There is a box, buried deep in my closet that contains easily hundreds of letters I have received over the course of my life – from pen pals, for birthdays, from kids I’ve babysat, even the occasional scrap of paper with a scrawled sentence passed to me in class. I will be the first to admit that it’s a bit of a pack-rat tendency to hang onto all these letters, but there is something charming and nostalgic that keeps me from ever willingly being able to part with them. 

Perhaps I am overly-sentimental, but there’s an often unnoticed beauty in a handwritten letter that is slowly dwindling away in the rise of much more efficient forms of communication. Why sit down to laboriously write out a letter to someone that will take days to even get to them? There is certainly no longer much logic to it, but there is a lost art.

I have found that it can be deeply personal to receive a handwritten letter. In an age where everything is being transformed to the peak of hyper-efficiency, knowing someone took the time to find some paper or a card, whip out a pen and write a note solely for my eyes can be more meaningful than a quick text message or email. Beyond that, the importance does not dwindle with time. As I look through dozens of letters, there’s still an excitement in unfolding paper that has become soft at the edges, reading old letters I’ve already read, learning again what someone wanted to tell me.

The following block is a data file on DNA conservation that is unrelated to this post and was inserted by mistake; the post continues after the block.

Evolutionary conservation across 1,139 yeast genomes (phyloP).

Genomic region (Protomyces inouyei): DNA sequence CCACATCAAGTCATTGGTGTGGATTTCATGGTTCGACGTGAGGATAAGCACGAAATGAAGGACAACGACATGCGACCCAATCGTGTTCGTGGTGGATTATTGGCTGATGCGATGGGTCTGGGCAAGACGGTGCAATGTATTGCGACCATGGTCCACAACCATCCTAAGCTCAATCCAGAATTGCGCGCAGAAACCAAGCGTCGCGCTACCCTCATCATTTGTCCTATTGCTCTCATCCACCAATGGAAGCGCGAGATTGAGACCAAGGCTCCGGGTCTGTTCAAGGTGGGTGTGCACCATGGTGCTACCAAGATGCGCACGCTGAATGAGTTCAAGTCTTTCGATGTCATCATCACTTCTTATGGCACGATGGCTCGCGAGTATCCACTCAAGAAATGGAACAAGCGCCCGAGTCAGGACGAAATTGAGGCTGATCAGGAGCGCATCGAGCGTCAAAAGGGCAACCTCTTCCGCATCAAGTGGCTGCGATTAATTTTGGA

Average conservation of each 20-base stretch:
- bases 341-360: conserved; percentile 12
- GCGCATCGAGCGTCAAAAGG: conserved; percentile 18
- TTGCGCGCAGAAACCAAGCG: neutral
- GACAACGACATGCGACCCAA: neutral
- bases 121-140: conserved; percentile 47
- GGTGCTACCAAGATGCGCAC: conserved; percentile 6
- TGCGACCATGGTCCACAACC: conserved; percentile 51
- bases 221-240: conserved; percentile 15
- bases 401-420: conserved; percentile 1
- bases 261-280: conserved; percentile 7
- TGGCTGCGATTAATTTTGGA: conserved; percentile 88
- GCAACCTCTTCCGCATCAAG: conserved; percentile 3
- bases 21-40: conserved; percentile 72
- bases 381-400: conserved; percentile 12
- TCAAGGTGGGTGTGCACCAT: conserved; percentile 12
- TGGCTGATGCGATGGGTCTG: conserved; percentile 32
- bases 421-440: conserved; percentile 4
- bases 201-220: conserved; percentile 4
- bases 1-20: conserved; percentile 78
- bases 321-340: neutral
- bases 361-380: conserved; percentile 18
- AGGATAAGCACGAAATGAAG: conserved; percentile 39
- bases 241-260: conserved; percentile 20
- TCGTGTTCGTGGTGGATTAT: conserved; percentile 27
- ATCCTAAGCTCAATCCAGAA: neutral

Beyond that, I love the uniqueness of handwriting. I’ve heard countless people say that they hate their handwriting or that it’s terrible. I argue that no handwriting is truly terrible. Even the near illegible handwritings that take a bit of deciphering are wonderful, because they are just like humans – consistently different. Handwriting could even romantically be looked at as a physical expression of their personality.

To those who may argue that they never know what to write in a letter, I am well acquainted with that prick of anxiety when staring at a blank page and realizing that you have no idea what you want to say to that person. But I also have a “letter” buried in my cardboard box that is just my name written about thirty times all over the page and it still makes me smile when I see it. Sometimes it doesn’t have to be the eloquence of the words we write, but rather the gesture of human kindness in written form. Beyond that, as much creative energy you use to write a story or a poem could easily go into writing a letter. Just because you have a much smaller audience doesn’t mean you can’t make artistic choices in your creation.

As writers, we have the opportunity to utilize our love for the written word and create messages to those important to us – to uplift them, to tell them a story, or just to make them laugh. With the holidays approaching and the wallets of students always too thin, maybe a handwritten letter could take the place of a gift. Maybe the joy found in receiving a letter is not universal, but there are those who would deeply appreciate the gesture and perhaps you never know until you try.

Meet the blogger:
MOLLY JOHNSON lives and writes in the Twin Cities. She is a graduate of Hamline University, with a BFA in Creative Writing. She was awarded the 2018 HU Broadside Award in Fiction and is now pursuing her writing career outside of college.

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